The geological structure of the region in which he labored proved to be excessively complicated. "It had been only cursorily examined by previous observers," and "its real difficulties remained to be discovered and grappled with." Two years later Murchison spoke to the Geological Society of the results that had been obtained among strata so obscured by change, as "among the very highest triumphs of geological field work," and mentioned Mr. Ramsay as particularly cited by the director among the laborers who had obtained them. When in 1845 the survey was transferred to another department, and enlarged by the inclusion of Ireland, Mr. Ramsay was made local director for Great Britain, with a salary of £300. He was to have immediate supervision of the field work of the staff, to see that the mapping was all conducted on uniform methods, to confer with the officers on their difficulties, to bring the experience gained in one district to bear upon the elucidation of another, so as to insure harmony and steady progress in the field work, and the supervision of certain matters of indoor work. To a book of memoirs prepared by the members of the survey at this time, Ramsay contributed a paper on the Denudation of South Wales and the Adjacent Counties of England, which is characterized by his biographer as having been the first attempt to reduce the phenomena of denudation to actual measurement by constructing horizontal sections on a true scale, and showing what thickness of rock had actually been stripped off the face of the country. Some expressions in it led to a correspondence with Darwin and Lyell respecting the relative force of disturbance in geological and recent times. In March, 1847, he delivered his first lecture before the Royal Institution, on The Causes and Amount of Geological Denudations. In June of the same year he accepted the professorship of geology in University College, London, on terms by which it was arranged that his duties there should not conflict with those on the Geological Survey.

Two papers read before the Geological Society in April, 1848, one of which was by Professor Ramsay and W. T. Aveling, are interesting in the history of British geology, inasmuch as they gave the first published outline of the results up to that time obtained by the Geological Survey in North Wales. Although they were mere sketches and printed only in abstract, the director general, Sir Henry de la Beche, was apprehensive as to the consequences of their appearance before they came out through an official channel. He held that the results described were obtained by public servants at the cost of the state, and were the property of the country, and not of the individuals who made them. Some of the staff chafed under the restraint, and it was Professor Ramsay's privilege to effect an arrangement with the director general under which papers might be read at the society after having been submitted to and approved by him. Professor Ramsay thought this was a great point gained, for the survey was "not half enough before the public."

Professor Ramsay had held a very poor opinion of the glacial theory, and for many years during his surveys paid no attention to it. His first recorded mention of it was a diary entry in March, 1845, recording a "jolly night at the Geological; Buckland's glaciers smashed"—the reference being to a paper read by A. F. Mackintosh on the supposed evidences of the former existence of glaciers in North Wales, controverting conclusions previously published by Buckland.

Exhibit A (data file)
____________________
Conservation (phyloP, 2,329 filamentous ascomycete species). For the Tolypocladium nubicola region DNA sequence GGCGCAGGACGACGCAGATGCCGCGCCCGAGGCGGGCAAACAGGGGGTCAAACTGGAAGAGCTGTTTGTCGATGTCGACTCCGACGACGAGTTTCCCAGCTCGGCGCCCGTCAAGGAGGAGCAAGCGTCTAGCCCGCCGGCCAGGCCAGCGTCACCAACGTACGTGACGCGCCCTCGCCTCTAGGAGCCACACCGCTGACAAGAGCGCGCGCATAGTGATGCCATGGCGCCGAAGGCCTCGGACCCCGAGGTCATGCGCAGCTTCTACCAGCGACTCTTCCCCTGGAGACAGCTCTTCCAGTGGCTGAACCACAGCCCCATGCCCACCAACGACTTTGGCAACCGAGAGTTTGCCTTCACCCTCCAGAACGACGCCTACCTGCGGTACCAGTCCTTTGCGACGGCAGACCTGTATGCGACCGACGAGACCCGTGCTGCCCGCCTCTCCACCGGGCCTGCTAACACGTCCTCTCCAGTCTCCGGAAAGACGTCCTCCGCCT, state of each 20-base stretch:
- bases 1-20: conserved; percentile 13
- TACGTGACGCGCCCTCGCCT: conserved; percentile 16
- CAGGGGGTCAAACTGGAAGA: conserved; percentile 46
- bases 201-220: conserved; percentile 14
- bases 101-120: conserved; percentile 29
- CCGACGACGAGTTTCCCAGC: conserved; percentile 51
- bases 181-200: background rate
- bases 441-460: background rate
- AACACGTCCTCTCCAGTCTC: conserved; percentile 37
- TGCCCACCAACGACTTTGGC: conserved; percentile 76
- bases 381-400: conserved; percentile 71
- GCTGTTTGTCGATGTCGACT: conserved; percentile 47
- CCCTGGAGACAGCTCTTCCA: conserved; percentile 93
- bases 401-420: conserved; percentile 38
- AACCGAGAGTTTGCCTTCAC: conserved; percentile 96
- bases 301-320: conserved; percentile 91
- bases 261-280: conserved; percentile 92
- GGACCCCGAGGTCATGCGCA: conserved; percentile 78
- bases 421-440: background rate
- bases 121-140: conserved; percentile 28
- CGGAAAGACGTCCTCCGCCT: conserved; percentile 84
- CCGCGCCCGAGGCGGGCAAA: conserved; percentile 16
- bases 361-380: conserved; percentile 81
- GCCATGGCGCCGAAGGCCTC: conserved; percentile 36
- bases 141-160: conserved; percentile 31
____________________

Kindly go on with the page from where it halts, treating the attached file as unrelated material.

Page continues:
It was during the survey of the Snowdon region, where "he achieved his chief geological triumph" in unfolding the complicated history of former volcanic activity contained therein, that he began to regard the subject of glacial action seriously, and this not till he had been at work there several months. His first reference to the subject occurs in the record of a visit by Robert Chambers to him at Llanberis, in August, 1848, when Chambers and he are mentioned as having gone "out on a glacial excursion up the Pass." A walk across the hills the next day revealed "splendid examples of glacial action." The search for such examples was the special object of Chambers's visit. By the 15th of November, however, he seems to have recognized everywhere the peculiar smoothing and polishing produced by moving ice, and he described the summit of a certain precipice as being, "as usual, well grooved with glacial undulations." His first public profession of belief in the former existence of glaciers in Wales was on the occasion of an address to the Geological Society in December, 1849, on the Geological Phenomena that have produced or modified the Scenery of North Wales, in which glacial action was presented prominently. The lecturer at the same time gave new and original proofs of the former presence of glaciers, "particularly instancing cases where mountain lakes were still held back by ridges of terminal moraine, and where large blocks of rock were perched on ice-worn crags." After this his notebooks contain frequent references to glaciers. Thus he went on, meeting frequent new illustrations of the history of the Glacial period, with his eyes now opened to the existence and significance of the facts whereby he was "led to perceive the meaning of many scattered surface features in South Wales to which, at the time he was surveying in that region, he had paid little heed." On the 26th of March, 1851, he communicated his first paper on glacial phenomena to the Geological Society, On the Sequence of Events during the Pleistocene Period as evinced by the Superficial Accumulations and Surface-markings of North Wales. Having withheld this paper from publication a year for more mature study, he issued it in 1852 under the title of On the Superficial Accumulations and Surface-markings of North Wales." The chief point insisted upon in it was the prevalence of two glaciations—one widespread and prior to the deposition of the drift, the other local in the valleys and posterior to it.